No adverse reactions in first 687 smallpox shots, CDC says

Feb 6, 2003 (CIDRAP News) – With about 700 people vaccinated so far in the government's campaign to immunize frontline healthcare workers against smallpox, no adverse events have been reported, the head of the Centers for Disease Control and Prevention (CDC) said today.

In a telephone news briefing, Julie Gerberding, MD, said about 687 healthcare workers had been immunized as of yesterday. "No significant adverse events have been reported so far," she said, and quickly added, "Actually no adverse events."

The Department of Defense (DoD) reported last week that two significant adverse events had occurred among "tens of thousands" of troops vaccinated for smallpox since mid December. One soldier had generalized vaccinia and another had encephalitis, though it was uncertain whether the vaccine caused the latter, DoD said. Gerberding said both men were doing well at last report.

Also today, the CDC said it will rely on monitors at hospitals and other sites to electronically report significant reactions in all vaccinees. The plan for monitoring adverse events is described in the new issue of Morbidity and Mortality Weekly Report.

At the briefing, Gerberding said 18 clinics around the country are "actively engaged" in vaccinating healthcare workers. CDC spokesman Tom Skinner said states and cities that have started vaccinations are Colorado, Connecticut, Georgia, Iowa, Kansas, Kentucky, Los Angeles, Missouri, New Hampshire, New Jersey, New York State, North Carolina, Pennsylvania, South Dakota, Tennessee, Vermont, Virginia, and Wyoming.

The immunizations are the beginning of an effort to prepare the nation to deal with a potential terrorist attack with smallpox virus. When President Bush announced the plan in mid December, state smallpox response plans indicated that roughly 450,000 public health and hospital workers would get voluntary shots in the first phase of the effort. But workers have been slow to volunteer for the shots, largely because of worries about compensation for medical costs and lost wages if they suffer reactions to the vaccine.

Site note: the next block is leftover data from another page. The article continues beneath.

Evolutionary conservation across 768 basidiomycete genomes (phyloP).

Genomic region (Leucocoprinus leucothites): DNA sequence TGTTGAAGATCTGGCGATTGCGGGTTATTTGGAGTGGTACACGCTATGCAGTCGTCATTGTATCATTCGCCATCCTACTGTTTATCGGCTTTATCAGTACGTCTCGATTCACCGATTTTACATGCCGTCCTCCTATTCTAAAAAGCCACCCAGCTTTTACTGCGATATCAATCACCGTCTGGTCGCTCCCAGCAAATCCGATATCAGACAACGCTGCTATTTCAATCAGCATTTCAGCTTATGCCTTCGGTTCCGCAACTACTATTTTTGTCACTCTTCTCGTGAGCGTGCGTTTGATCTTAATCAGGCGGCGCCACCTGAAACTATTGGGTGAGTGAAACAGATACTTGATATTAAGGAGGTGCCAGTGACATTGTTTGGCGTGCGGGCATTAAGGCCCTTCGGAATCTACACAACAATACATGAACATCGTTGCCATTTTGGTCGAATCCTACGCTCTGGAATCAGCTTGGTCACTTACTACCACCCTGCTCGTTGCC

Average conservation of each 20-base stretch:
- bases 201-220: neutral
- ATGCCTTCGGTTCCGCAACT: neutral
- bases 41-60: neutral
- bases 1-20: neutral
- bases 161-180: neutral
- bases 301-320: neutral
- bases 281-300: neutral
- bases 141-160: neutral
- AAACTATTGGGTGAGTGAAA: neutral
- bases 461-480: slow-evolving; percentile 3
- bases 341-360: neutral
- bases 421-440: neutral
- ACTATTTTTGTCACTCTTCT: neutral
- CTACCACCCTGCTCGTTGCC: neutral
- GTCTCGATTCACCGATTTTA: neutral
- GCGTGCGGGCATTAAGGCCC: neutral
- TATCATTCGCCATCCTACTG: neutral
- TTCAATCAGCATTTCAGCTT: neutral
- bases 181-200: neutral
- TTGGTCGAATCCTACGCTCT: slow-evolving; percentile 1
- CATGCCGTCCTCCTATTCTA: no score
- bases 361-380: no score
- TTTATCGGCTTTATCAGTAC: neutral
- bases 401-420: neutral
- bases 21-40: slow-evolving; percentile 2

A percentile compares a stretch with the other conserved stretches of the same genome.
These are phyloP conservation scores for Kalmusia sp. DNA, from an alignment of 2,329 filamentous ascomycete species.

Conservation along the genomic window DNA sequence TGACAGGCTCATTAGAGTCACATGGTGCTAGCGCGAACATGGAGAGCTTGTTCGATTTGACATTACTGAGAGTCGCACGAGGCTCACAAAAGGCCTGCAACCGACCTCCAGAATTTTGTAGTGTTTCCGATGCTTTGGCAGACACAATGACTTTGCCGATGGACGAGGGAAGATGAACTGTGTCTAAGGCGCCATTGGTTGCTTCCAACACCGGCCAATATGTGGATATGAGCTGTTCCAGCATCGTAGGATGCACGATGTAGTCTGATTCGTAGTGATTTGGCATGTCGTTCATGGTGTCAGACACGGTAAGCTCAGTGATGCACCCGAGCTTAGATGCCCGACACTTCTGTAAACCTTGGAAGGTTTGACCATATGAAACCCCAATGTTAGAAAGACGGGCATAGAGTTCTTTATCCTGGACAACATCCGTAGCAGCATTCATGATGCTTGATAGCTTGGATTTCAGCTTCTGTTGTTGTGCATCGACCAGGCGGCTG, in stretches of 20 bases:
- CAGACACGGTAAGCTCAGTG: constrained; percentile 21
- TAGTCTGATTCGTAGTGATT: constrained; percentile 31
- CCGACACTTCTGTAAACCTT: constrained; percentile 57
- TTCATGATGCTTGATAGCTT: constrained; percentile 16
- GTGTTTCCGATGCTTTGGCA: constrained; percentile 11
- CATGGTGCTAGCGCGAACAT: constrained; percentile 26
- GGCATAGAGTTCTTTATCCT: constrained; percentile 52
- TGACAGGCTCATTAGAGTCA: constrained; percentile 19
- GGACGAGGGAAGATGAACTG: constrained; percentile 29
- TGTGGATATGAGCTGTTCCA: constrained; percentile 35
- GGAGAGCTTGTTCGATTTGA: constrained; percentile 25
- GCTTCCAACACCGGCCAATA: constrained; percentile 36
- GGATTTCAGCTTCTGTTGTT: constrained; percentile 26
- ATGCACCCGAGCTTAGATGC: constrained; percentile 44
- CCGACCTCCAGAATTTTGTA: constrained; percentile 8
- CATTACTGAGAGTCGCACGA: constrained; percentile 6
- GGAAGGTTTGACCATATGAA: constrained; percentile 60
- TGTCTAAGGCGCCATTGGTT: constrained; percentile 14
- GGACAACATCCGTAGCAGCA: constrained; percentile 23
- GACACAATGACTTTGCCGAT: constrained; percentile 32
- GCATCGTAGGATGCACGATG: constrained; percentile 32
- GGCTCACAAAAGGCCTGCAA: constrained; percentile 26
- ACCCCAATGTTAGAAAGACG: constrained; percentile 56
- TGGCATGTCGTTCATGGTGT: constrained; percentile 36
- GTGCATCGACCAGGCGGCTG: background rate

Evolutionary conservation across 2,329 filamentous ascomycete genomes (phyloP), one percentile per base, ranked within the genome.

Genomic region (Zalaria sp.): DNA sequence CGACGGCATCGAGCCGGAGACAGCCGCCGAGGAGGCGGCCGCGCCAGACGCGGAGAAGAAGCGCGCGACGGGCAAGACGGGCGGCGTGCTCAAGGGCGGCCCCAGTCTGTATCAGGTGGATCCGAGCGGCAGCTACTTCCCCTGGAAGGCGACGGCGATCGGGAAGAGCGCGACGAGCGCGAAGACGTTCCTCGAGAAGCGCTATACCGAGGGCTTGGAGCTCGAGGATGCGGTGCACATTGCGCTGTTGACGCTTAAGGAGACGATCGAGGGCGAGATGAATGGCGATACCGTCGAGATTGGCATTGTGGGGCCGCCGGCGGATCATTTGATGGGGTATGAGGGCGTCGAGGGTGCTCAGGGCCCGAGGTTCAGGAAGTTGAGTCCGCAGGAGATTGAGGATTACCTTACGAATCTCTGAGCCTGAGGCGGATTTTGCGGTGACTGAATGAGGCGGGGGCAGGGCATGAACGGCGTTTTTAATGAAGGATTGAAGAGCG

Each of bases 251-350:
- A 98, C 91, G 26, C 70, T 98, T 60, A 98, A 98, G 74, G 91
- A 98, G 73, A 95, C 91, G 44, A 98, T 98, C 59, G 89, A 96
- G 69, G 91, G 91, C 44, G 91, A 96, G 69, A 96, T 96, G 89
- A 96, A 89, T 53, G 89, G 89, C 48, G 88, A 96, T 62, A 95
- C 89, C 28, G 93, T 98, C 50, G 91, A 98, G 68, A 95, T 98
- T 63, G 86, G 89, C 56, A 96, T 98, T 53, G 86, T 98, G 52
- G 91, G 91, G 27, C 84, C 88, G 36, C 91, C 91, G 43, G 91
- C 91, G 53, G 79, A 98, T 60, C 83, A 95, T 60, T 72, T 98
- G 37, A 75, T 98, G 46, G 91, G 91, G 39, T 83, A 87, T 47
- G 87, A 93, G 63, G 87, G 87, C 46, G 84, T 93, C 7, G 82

"I think we recognize that concerns about compensation are resulting in people being slow to accept the vaccination," Gerberding said in response to a question today. But even if compensation were not a concern, the program would start slowly because the first step is "vaccinating the vaccinators," who will then vaccinate others, she said. "We actually are not surprised to see this rate of immunization," she said. "And I think we'll be able to scale it up after the vaccinators are vaccinated."

State workers' compensation programs are expected to be of some help to healthcare workers who have vaccine complications, but how much is unclear. Consequently, healthcare workers' groups have called for a federal compensation program, and congressional leaders and federal health officials have promised to come up with a plan.

But Gerberding offered no details on that effort today. "HHS [the Department of Health and Human services] is continuing to address the issue and I expect we'll be hearing something very soon," she said.